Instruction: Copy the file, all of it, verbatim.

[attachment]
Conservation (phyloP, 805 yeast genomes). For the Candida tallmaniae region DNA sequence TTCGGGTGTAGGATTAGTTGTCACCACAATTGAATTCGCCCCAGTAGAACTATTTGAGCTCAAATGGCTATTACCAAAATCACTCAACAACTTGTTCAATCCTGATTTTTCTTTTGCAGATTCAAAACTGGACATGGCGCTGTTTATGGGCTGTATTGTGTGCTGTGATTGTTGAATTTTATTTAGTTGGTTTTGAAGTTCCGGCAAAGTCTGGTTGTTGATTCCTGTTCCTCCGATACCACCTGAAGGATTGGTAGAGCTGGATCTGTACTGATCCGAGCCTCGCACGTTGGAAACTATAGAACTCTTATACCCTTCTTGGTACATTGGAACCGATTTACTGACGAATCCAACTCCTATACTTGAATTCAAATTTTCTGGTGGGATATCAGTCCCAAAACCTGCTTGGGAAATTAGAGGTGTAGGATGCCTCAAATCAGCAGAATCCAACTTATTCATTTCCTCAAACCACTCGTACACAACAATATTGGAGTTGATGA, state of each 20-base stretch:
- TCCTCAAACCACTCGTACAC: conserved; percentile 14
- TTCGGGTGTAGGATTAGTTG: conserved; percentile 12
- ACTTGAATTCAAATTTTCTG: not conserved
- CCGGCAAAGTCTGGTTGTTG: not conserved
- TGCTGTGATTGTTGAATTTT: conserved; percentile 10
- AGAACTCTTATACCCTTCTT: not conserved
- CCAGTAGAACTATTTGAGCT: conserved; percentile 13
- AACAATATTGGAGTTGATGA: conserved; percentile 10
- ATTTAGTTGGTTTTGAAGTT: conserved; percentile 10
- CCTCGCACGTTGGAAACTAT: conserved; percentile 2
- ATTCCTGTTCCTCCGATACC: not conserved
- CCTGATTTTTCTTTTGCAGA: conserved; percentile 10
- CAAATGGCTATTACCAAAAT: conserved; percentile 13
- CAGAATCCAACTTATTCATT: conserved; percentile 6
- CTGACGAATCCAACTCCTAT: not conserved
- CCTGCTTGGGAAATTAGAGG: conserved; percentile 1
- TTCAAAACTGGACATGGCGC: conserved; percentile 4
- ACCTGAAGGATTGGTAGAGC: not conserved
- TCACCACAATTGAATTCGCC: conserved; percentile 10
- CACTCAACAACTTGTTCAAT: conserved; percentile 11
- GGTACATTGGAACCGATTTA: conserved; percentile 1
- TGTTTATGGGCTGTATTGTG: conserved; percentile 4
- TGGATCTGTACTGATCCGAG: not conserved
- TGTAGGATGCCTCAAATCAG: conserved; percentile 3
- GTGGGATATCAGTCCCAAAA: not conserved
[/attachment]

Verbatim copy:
Conservation (phyloP, 805 yeast genomes). For the Candida tallmaniae region DNA sequence TTCGGGTGTAGGATTAGTTGTCACCACAATTGAATTCGCCCCAGTAGAACTATTTGAGCTCAAATGGCTATTACCAAAATCACTCAACAACTTGTTCAATCCTGATTTTTCTTTTGCAGATTCAAAACTGGACATGGCGCTGTTTATGGGCTGTATTGTGTGCTGTGATTGTTGAATTTTATTTAGTTGGTTTTGAAGTTCCGGCAAAGTCTGGTTGTTGATTCCTGTTCCTCCGATACCACCTGAAGGATTGGTAGAGCTGGATCTGTACTGATCCGAGCCTCGCACGTTGGAAACTATAGAACTCTTATACCCTTCTTGGTACATTGGAACCGATTTACTGACGAATCCAACTCCTATACTTGAATTCAAATTTTCTGGTGGGATATCAGTCCCAAAACCTGCTTGGGAAATTAGAGGTGTAGGATGCCTCAAATCAGCAGAATCCAACTTATTCATTTCCTCAAACCACTCGTACACAACAATATTGGAGTTGATGA, state of each 20-base stretch:
- TCCTCAAACCACTCGTACAC: conserved; percentile 14
- TTCGGGTGTAGGATTAGTTG: conserved; percentile 12
- ACTTGAATTCAAATTTTCTG: not conserved
- CCGGCAAAGTCTGGTTGTTG: not conserved
- TGCTGTGATTGTTGAATTTT: conserved; percentile 10
- AGAACTCTTATACCCTTCTT: not conserved
- CCAGTAGAACTATTTGAGCT: conserved; percentile 13
- AACAATATTGGAGTTGATGA: conserved; percentile 10
- ATTTAGTTGGTTTTGAAGTT: conserved; percentile 10
- CCTCGCACGTTGGAAACTAT: conserved; percentile 2
- ATTCCTGTTCCTCCGATACC: not conserved
- CCTGATTTTTCTTTTGCAGA: conserved; percentile 10
- CAAATGGCTATTACCAAAAT: conserved; percentile 13
- CAGAATCCAACTTATTCATT: conserved; percentile 6
- CTGACGAATCCAACTCCTAT: not conserved
- CCTGCTTGGGAAATTAGAGG: conserved; percentile 1
- TTCAAAACTGGACATGGCGC: conserved; percentile 4
- ACCTGAAGGATTGGTAGAGC: not conserved
- TCACCACAATTGAATTCGCC: conserved; percentile 10
- CACTCAACAACTTGTTCAAT: conserved; percentile 11
- GGTACATTGGAACCGATTTA: conserved; percentile 1
- TGTTTATGGGCTGTATTGTG: conserved; percentile 4
- TGGATCTGTACTGATCCGAG: not conserved
- TGTAGGATGCCTCAAATCAG: conserved; percentile 3
- GTGGGATATCAGTCCCAAAA: not conserved